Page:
Saturday, March 25, 2006

Quaker Peace

Perfect Peace II
Focus on God

The Quaker silence undoubtely leads many to peace. Long before I became a (Methodist) Quaker, I was into silence, not the corporate silence of the meeting but silence in the closet. (I wonder if many Quakers enter the silence on the second through seventh days; I know some who do.)

Corporate silence was (and still is) a lot harder for me than solitary silence, my brain over-stimulated by all the people in whose company I sit: who are they? what could I say to them? All this is a grave impediment to the perfect peace Isaiah talked about.

I wonder about these people whom I know so little! Are they into silence or are they thinking about the day's cooking or yesterday's golf score.

These are some of the temptations with which the devil tries to keep me from silence; I still do better at home in the quietness of early morning.

I wonder if Quaker silence promotes peace. As a whole Quakers are an extremely peaceable people; many of them are ardent peace activists. In fact some of them are militant peaceniks; I'm not thinking of people like Tom Fox who gave his life to the pursuit of peace in an utterly peaceable way. I'm thinking about some other Quakers I know, who push the peace testimony on everyone, until I'm tempted to send them a copy of Being Peace.

(If your mind and heart are full of dis-ease, this may be projected onto a militancy against others, like the poor devils picketing in front of 'abortion clinics'.)
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The peace we all need is the peace within; then it radiates. How can I find that kind of peace? How can I achieve that peaceful mind and heart in the midst of a fallen and falling world? Maybe I can pursue this in the next post.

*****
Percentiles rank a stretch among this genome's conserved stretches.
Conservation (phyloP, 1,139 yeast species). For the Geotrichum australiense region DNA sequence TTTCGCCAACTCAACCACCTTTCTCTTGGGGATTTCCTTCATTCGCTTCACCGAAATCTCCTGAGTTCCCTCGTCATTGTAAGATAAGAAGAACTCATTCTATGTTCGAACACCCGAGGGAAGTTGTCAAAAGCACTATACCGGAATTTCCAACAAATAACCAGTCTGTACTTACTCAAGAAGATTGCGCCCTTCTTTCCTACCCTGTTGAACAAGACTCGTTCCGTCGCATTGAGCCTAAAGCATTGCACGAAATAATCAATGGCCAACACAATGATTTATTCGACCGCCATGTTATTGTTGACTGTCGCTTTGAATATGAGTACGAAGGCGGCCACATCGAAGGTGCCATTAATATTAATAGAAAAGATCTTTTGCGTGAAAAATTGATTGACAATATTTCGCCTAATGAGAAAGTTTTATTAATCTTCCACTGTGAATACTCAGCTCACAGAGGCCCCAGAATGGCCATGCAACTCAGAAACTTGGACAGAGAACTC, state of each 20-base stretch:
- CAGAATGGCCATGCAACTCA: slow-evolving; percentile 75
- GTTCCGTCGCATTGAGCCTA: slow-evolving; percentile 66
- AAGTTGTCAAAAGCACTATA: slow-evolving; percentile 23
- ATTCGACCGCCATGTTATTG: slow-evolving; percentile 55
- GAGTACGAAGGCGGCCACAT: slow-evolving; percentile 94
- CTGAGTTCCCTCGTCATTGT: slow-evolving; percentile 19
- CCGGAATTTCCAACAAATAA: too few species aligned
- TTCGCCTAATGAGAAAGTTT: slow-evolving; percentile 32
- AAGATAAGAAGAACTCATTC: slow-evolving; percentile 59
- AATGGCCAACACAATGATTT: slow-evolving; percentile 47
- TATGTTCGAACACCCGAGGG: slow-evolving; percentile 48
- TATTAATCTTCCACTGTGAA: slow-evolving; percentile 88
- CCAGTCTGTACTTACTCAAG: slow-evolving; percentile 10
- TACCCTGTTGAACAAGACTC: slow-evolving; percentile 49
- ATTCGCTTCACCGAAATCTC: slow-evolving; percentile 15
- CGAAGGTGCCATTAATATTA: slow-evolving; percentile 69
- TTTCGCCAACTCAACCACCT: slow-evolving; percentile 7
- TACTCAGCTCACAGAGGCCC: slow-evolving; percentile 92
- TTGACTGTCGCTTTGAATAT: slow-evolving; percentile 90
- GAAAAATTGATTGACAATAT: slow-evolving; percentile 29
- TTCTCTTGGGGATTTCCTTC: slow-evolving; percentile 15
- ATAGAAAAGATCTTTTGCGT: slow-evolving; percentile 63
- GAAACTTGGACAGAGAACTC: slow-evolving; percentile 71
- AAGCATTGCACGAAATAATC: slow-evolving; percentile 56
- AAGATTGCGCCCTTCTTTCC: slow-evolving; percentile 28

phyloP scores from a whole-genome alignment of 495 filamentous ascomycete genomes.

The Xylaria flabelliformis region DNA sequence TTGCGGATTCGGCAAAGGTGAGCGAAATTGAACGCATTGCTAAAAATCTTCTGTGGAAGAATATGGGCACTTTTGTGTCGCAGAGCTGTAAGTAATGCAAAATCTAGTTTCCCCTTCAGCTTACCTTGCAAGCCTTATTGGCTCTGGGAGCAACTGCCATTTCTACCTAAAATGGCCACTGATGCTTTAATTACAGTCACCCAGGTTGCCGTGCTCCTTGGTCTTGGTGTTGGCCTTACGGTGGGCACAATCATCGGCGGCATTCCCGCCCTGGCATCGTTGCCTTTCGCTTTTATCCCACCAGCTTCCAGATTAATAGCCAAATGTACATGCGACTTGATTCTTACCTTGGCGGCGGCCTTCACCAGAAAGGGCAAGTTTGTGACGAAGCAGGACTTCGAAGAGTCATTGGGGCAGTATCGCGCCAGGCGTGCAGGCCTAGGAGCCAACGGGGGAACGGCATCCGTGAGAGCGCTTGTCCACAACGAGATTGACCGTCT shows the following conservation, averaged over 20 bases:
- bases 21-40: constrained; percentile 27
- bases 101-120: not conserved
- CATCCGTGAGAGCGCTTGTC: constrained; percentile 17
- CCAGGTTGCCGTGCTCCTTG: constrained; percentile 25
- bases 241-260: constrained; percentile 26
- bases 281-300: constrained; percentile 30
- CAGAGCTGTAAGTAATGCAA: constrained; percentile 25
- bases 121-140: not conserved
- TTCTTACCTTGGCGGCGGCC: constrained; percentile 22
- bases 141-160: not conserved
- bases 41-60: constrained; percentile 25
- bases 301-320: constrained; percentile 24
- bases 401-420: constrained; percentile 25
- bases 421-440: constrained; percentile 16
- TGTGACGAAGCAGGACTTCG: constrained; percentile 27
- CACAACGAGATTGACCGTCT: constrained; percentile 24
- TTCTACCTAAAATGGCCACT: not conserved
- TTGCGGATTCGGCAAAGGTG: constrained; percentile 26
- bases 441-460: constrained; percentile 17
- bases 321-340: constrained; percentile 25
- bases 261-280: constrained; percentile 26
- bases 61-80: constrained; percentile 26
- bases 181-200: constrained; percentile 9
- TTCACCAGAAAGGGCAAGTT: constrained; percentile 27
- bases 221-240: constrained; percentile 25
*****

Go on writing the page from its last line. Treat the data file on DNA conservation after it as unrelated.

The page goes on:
9 comments:

Lorcan said...

Dear Friend:
There is a fine line between being at peace and writing off others as not being able to come to unity, and in doing so, compromise our belief in the unity of our meetings.
Sometimes this is a effort that takes action. When Gandhi saw violent division among his people he fasted, putting his life in the hands of those in controversy in his community. He did not say, my own peace is enough. He put his life in there hands. Is that what it will take to bring Friends into responcibility to be civil with each other? I don't know, but I know that to give up on the belief that we can hold each other to the light of our loving efforts for clearness is to simply give up, to sell out all that Friends have labored towards.
Thine in the light
lor

Meredith said...

Nice post, dear Larry.

"I wonder if Quaker silence promotes peace." Great question.

For me, silence promotes peace. And I sense it promotes peace in others, too. However, I'm guessing that many do not find a quieting of the mind in Quaker worship. As a whole, we Quakers get little mentoring in what to do with our mental noise in silence.

I have learned so much from Buddhist practice of quieting my mind - of overcoming that overstimulation of the brain particularly in corporate worship that you mention. Thich Nhat Hahn has been a particularly great teacher in this for me. His book Being Peace, is a delightful reminder of embodying peacefulness.

As you say, we all need to find this peace within, in order to radiate it outward. Radiating peace is akin to radiating God's love, it seems to me.

Blessings and love to you, my Friend.

david said...

Howdy Larry.

Been a while since I checked in here. Personally I find corporate silence easier than personal. Personal keeps bleeding into other thoughts -- I like the back alley ways of my own brain just a little too much!

But a good set of questions here.

anonymous julie said...

Larry,

For myself, I rather enjoy the sacred space that Mass creates, enjoy the ritual as a framework to make space for silence. Or other activities-of-ritual. So, how, then?